Republicans would do better to remain true to their values of  abiding by the law and assimilation, while emphasizing their support for legal immigration.  This might actually help Republicans gain the support of many Hispanics.  Polls show majority support among American Hispanics for a variety of conservative immigration reforms, including requiring immigrants to be proficient in English as a condition for remaining in the United States.  An August 2005 Time poll of Hispanics revealed 61 percent considered illegal immigration either an “extremely serious” or “very serious” problem, and 41 percent thought the U.S. was not doing enough to secure its bor ders against illegal immigration, while 19
percent felt it was doing “too much.” More recently, a June Gallup poll found an overwhelming majority of Hispanic Americans (71 percent) feel immigration levels should stay at current levels or decrease.  

Furthermore, polls reveal that conservative stances on issues like abortion, marriage and the war on terror receive widespread support amongst most immigrant groups, particularly Hispanics.  I am hopeful that Republican allegiance to conservative positions on family issues and foreign policy will attract Hispanic voters, even though, admittedly, no Republican presidential nominee has ever won a majority of the Hispanic vote.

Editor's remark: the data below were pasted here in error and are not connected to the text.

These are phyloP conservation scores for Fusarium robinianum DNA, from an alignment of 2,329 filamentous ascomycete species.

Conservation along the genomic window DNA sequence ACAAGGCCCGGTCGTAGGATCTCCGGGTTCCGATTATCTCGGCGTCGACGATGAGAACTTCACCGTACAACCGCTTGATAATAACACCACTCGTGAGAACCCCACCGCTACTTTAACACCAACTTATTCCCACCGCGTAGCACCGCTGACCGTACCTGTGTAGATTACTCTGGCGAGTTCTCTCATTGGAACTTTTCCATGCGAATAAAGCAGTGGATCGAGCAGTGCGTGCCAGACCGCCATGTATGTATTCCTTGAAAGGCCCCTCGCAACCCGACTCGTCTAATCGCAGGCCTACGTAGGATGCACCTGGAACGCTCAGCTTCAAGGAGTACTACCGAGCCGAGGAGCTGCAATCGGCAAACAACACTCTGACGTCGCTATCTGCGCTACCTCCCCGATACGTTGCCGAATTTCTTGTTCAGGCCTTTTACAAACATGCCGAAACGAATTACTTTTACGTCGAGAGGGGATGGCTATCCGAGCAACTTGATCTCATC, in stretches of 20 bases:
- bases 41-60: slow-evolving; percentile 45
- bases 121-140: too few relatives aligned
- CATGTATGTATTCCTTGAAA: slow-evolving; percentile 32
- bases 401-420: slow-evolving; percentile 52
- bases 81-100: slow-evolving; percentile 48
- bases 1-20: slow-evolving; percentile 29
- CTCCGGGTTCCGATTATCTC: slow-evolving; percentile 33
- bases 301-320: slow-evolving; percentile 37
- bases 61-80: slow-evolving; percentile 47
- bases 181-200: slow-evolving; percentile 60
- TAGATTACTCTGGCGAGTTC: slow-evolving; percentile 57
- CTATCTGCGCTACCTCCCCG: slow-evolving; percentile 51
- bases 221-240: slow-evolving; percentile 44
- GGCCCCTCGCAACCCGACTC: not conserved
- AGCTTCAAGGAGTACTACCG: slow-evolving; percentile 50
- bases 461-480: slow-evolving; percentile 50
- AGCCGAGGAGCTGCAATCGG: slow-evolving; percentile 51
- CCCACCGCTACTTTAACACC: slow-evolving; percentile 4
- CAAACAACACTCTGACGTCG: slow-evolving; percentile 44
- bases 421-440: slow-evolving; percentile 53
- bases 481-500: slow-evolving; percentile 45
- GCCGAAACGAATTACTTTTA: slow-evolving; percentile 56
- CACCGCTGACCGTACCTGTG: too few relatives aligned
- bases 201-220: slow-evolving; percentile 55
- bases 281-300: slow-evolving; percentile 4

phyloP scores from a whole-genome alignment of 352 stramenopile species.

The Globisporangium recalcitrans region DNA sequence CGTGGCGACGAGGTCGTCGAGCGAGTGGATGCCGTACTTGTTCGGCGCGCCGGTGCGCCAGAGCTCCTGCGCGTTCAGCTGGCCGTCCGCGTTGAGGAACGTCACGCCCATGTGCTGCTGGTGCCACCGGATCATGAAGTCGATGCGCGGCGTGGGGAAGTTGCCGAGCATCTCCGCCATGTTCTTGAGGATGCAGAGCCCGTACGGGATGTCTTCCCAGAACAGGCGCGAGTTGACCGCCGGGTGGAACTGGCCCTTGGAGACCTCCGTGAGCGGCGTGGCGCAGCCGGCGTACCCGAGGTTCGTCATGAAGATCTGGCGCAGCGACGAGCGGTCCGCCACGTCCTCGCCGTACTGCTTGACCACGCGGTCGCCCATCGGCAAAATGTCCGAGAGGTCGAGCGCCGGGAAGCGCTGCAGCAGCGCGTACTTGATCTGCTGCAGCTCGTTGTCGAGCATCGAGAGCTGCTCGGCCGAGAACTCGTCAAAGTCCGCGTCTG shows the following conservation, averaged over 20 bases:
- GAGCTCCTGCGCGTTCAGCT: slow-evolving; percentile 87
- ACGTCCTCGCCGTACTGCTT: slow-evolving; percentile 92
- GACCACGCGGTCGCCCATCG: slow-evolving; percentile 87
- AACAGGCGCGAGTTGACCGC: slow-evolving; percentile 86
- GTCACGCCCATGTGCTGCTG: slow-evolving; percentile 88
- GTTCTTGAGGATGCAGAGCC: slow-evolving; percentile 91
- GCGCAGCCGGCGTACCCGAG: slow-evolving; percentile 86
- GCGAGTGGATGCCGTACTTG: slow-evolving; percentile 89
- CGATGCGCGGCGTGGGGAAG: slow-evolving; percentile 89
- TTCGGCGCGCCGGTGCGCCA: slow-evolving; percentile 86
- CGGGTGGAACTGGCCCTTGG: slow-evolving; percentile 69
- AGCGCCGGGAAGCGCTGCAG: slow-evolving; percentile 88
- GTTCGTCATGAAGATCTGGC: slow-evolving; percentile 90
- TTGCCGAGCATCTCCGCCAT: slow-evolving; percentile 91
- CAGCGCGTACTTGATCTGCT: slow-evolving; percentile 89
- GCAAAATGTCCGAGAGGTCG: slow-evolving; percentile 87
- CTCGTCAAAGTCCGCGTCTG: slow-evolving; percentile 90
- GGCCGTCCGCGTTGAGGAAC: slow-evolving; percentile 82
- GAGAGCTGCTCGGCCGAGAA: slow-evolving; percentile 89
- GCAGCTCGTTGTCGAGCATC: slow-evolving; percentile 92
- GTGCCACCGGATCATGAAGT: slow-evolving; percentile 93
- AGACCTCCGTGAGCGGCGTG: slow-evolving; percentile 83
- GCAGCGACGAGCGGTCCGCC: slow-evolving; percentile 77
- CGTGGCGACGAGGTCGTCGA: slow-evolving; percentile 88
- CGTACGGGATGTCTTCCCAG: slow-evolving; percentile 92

Clearly, however, while some seem to believe that the Republican Party must sell out their core principles and become “Democrat-lite” on immigration in order to have a shot at securing the support of Hispanic voters, clear-sighted a nalysis reveals that fidelity to conservative values could prove a powerful force over time.   

I also feel compelled to address what became a chief criticism by the Left and many in the mainstream media of those who were skeptical of the immigration legislation:  that opposition to the bill was fueled by “nativism” (read: racism), ignorance and prejudice.  

But, the missing link to understanding Americans’ anxiety over the issue is not an underlying racism but the reality that our nation is failing to build a citizenry that loves America first.  A poll conducted by Investor’s Business Daily found that 64 percent of Hispanics in America considered themselves “mostly Hispanic,” but that only 15 percent saw themselves as “mostly American,” while 69 percent of respondents said they lived in predominantly Hispanic neighborhoods.  Even worse, 27 percent of the survey sample had lived in the US A for more than 25 years, while only 15 percent lived here less than six years.

Many Americans witness immigration marches where foreign flags are flown; they see little attempt at assimilation in our schools and government bureaucracies; they notice immigrants who spend decades in America but do not attempt to learn English. The truth is, much of the opposition to this bill stemmed from the fact that it did little to encourage immigrant assimilation.  

In the end, the question remains: How did a bill that had the support of the White House, the leadership of both parties in Congress and most of the so-called mainstream media manage to fail?  The answer is that this absurd bill awakened a silent majority fed up with the perpetuation of policies that reward lawlessness, discourage assimilation and ignore potentially grave threats to our national security.  

If the Washington elite on bot h sides of the aisle learn these lessonsand begin to listen to their constituents, then perhaps some good can come out of this mess.

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Former presidential candidate Mr. Gary Bauer is president of American Values and chairman of the Campaign for Working Families.